Britain appointed itself the ruling power in Palestine after the First World War mainly because it suited British geopolitical ambitions, but our government solemnly acknowledged a “sacred duty” to safeguard the rights of all the people of Palestine when British rule ended. However, in 1948, Britain, bankrupted by World War II and dealing with the collapse of its empire, forgot its promise to the Palestinians, and left them to their own devices. The Jewish state of Israel was created in roughly the part of Mandate Palestine designated by the United Nations, and the rest was ceded to Egypt and Jordan.
This all changed after the 1967 war, in which the Israeli army overran large parts of neighbouring countries. The areas they occupied when the fighting stopped were effectively the parts of Mandate Palestine which Israel had been unable to claim when it was created in 1948. Continued military occupation is allowed in the immediate aftermath of a war, but occupied territory must be handed back, and permanent settlement by people from the conquering power is illegal.
Despite that, Israel annexed East Jerusalem and part of southern Syria immediately in June 1967, and have remained as an occupying military power in the West Bank and Gaza until the present day, some 53 year later. During that time the Palestinians have struggled to have their rights recognised, mostly through peaceful protest and negotiations sponsored by third parties. Some have resorted to violence, and there have been acts of terrorism, particularly in the early days of the PLO. The Israeli response is usually disproportionate retaliation, based on the idea that ‘collective punishment’ means violent protest rebounds on the local community. Collective punishment is illegal under the Fourth Geneva Convention, which was ratified by virtually every country in the world, including Israel, but like the illegal settlements, it has been tolerated by the world community for decades, and rarely generates more than mild rebukes.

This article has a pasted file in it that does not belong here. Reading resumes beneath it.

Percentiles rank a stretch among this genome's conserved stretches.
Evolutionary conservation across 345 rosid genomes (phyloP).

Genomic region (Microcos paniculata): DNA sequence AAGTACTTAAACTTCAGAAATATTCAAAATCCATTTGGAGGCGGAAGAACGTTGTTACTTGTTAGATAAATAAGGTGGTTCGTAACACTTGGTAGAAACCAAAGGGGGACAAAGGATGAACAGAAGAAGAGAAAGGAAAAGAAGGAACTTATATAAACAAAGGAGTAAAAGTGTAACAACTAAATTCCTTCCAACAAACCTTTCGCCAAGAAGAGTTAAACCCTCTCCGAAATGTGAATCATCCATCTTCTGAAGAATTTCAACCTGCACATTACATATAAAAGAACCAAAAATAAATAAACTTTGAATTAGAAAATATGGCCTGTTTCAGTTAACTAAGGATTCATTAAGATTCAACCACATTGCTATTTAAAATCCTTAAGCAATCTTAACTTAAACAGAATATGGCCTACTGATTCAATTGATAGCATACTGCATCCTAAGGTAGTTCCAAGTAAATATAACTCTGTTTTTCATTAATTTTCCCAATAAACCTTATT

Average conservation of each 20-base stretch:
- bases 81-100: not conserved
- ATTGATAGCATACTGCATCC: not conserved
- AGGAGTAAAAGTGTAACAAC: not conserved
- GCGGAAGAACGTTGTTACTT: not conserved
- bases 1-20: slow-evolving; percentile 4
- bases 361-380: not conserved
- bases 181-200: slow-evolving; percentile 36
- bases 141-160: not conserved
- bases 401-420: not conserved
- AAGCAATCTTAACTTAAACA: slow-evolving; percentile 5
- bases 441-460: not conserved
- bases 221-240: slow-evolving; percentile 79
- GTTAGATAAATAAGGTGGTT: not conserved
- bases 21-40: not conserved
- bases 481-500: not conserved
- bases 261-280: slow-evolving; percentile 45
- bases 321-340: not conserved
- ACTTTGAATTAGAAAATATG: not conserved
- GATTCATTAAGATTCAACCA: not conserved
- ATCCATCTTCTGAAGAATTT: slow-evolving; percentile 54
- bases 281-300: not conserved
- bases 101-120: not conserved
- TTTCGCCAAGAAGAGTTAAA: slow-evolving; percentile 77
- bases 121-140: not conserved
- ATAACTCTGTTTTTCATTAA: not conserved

None of us was born when the unfolding disaster for the Palestinians began – with Balfour’s famous 1917 letter – and many of us weren’t around in 1948, but we are now at another pivotal moment in history, and it is one we can influence.
Formally annexing large parts of the West Bank would begin of the final chapter of the ‘Greater Israel’ project, and end hopes for a Palestinian State, but concerted international condemnation and a credible threat of sanctions will make it impossible for Netanyahu to go ahead. Our government has expressed disapproval of the annexations, but in terms that imply ‘business as usual’ after the annexations. We should remember the promise our forefathers made to the Palestinians, and tell MPs and peers that we, the British people, are not satisfied with meaningless hand-wringing.
Britain can, and must, threaten punitive sanctions. If we take the lead, other countries will follow.
* Andy Daer is a member of the Liberal Democrats in South Gloucestershire